“Once you get them thinking about other people besides themselves, they take off. It teaches them a lot of social skills and problem solving … [and] it’s easier for students to find out how they can work together to make the world a better place. ”

When professors use magical teaching methods like Varney, students are so entranced by the material that anti-cheating spells are no longer necessary!  

Photo by woodleywonderworks, Flickr CC
Photo by woodleywonderworks, Flickr CC

Social media continues to be a pioneer of new social trends and reshaping society through its ability to connect individuals across cultures and geographies. One of the latest trends involves the process of mourning through social media.

University of Washington recently covered Nina Cesare and Jennifer Branstad‘s new research, presented for the first time at this summer’s annual sociology meetings, that finds that people who use Twitter to mourn a death do so more publicly than compared to other social media sites, like Facebook, where mourning is more private. They explain,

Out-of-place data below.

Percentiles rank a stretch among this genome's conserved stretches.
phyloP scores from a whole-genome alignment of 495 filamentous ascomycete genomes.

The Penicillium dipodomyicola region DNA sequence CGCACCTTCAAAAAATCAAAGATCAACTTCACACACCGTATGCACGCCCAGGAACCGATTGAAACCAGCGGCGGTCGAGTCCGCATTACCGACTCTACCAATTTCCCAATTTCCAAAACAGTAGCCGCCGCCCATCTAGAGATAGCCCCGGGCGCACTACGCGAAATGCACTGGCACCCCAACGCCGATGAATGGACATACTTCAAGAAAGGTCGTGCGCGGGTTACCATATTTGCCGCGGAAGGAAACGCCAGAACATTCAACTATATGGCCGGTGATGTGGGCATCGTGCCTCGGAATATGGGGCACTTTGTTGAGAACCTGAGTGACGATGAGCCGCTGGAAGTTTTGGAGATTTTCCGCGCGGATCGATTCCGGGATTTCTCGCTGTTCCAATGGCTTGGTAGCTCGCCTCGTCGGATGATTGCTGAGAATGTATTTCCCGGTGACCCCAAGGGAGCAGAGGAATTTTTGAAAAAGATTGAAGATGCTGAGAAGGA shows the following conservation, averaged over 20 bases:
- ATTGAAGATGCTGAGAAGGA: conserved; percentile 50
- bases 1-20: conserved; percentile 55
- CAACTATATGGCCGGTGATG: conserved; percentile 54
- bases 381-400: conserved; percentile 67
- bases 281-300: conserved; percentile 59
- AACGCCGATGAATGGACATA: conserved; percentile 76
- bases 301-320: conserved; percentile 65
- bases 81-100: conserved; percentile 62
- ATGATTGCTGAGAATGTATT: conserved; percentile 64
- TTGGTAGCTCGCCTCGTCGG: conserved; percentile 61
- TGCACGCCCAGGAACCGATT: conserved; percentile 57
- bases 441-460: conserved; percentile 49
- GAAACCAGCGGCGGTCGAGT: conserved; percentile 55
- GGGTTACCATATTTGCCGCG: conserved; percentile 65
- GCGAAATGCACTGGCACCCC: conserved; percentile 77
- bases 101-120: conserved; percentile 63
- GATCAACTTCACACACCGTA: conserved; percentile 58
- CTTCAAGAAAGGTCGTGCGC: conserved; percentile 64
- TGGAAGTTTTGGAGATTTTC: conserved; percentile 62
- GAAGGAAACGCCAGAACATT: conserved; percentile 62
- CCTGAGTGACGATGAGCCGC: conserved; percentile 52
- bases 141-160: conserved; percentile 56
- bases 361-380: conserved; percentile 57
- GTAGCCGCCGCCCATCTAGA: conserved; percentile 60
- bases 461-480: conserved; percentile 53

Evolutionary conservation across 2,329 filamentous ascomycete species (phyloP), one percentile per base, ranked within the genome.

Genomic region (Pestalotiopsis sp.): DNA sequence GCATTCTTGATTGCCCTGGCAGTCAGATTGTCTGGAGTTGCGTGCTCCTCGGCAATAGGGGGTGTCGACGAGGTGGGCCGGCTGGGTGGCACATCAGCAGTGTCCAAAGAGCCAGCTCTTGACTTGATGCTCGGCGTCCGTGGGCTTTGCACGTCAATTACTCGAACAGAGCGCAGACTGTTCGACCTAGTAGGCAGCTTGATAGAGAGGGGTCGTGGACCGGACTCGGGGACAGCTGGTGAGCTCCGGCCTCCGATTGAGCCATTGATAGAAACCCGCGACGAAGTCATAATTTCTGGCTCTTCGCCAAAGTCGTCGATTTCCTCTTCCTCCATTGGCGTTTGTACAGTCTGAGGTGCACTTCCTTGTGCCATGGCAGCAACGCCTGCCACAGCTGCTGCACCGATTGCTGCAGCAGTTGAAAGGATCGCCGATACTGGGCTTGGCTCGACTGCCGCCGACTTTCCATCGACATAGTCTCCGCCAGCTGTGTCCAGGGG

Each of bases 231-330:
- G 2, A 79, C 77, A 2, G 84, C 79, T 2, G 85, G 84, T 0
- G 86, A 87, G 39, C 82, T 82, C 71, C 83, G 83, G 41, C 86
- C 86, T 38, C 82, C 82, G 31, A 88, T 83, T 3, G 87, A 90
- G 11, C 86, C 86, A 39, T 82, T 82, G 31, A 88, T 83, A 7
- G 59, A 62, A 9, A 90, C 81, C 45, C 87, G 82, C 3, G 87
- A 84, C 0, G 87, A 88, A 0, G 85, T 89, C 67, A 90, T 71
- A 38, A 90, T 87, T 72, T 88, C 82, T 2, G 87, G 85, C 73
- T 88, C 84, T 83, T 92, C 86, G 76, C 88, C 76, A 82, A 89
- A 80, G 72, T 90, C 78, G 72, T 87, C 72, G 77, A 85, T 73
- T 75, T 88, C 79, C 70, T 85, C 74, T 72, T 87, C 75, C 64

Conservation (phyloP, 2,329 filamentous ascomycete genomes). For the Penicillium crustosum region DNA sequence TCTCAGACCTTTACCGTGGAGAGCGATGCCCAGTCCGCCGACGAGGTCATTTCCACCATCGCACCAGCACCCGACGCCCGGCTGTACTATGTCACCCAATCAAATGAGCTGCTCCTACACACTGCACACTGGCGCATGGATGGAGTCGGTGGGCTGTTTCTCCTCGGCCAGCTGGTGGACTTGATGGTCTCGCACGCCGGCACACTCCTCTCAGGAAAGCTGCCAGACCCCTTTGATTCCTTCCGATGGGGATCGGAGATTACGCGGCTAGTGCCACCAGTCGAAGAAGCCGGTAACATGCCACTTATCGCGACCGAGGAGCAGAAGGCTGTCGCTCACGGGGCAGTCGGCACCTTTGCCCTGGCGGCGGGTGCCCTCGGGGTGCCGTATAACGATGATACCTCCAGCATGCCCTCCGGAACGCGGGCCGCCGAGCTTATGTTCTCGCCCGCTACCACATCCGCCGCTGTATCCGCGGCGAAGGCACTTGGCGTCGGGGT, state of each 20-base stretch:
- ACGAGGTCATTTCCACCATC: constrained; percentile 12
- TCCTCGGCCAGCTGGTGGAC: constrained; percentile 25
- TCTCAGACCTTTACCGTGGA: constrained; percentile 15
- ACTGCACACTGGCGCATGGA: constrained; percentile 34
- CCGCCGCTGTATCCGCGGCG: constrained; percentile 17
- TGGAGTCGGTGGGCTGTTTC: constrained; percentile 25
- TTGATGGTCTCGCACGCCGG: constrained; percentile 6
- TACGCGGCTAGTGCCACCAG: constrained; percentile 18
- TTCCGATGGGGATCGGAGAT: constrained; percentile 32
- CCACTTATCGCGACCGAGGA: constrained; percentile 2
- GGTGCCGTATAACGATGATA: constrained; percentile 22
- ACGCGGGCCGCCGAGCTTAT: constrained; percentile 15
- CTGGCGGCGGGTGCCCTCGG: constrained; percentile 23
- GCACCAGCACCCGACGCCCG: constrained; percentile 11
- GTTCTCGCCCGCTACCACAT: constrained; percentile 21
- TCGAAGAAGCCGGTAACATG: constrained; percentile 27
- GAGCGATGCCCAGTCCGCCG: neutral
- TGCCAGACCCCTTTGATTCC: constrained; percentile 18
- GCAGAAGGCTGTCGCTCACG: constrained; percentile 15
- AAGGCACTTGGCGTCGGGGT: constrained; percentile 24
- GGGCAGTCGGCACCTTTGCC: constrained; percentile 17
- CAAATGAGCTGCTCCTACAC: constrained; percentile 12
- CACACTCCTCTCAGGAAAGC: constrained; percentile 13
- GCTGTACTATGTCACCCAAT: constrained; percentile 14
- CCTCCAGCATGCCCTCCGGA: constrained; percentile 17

“While posts about death on Facebook, for example, tend to be more personal and involve people who knew the deceased … Twitter users may not know the dead person, tend to tweet both personal and general comments about the deceased, and sometimes tie the death to broader social issues — for example, mental illness or suicide.”

The researchers describe this change as an opening up of the public conversation surrounding death and mourning and an expansion of the “inner circle” that typically mourns the death of a loved one. Cesare explains,

“…I think the ability of Twitter to open the mourning community outside of the intimate sphere is a big contribution, and creating this space where people can come together and talk about death is something new.”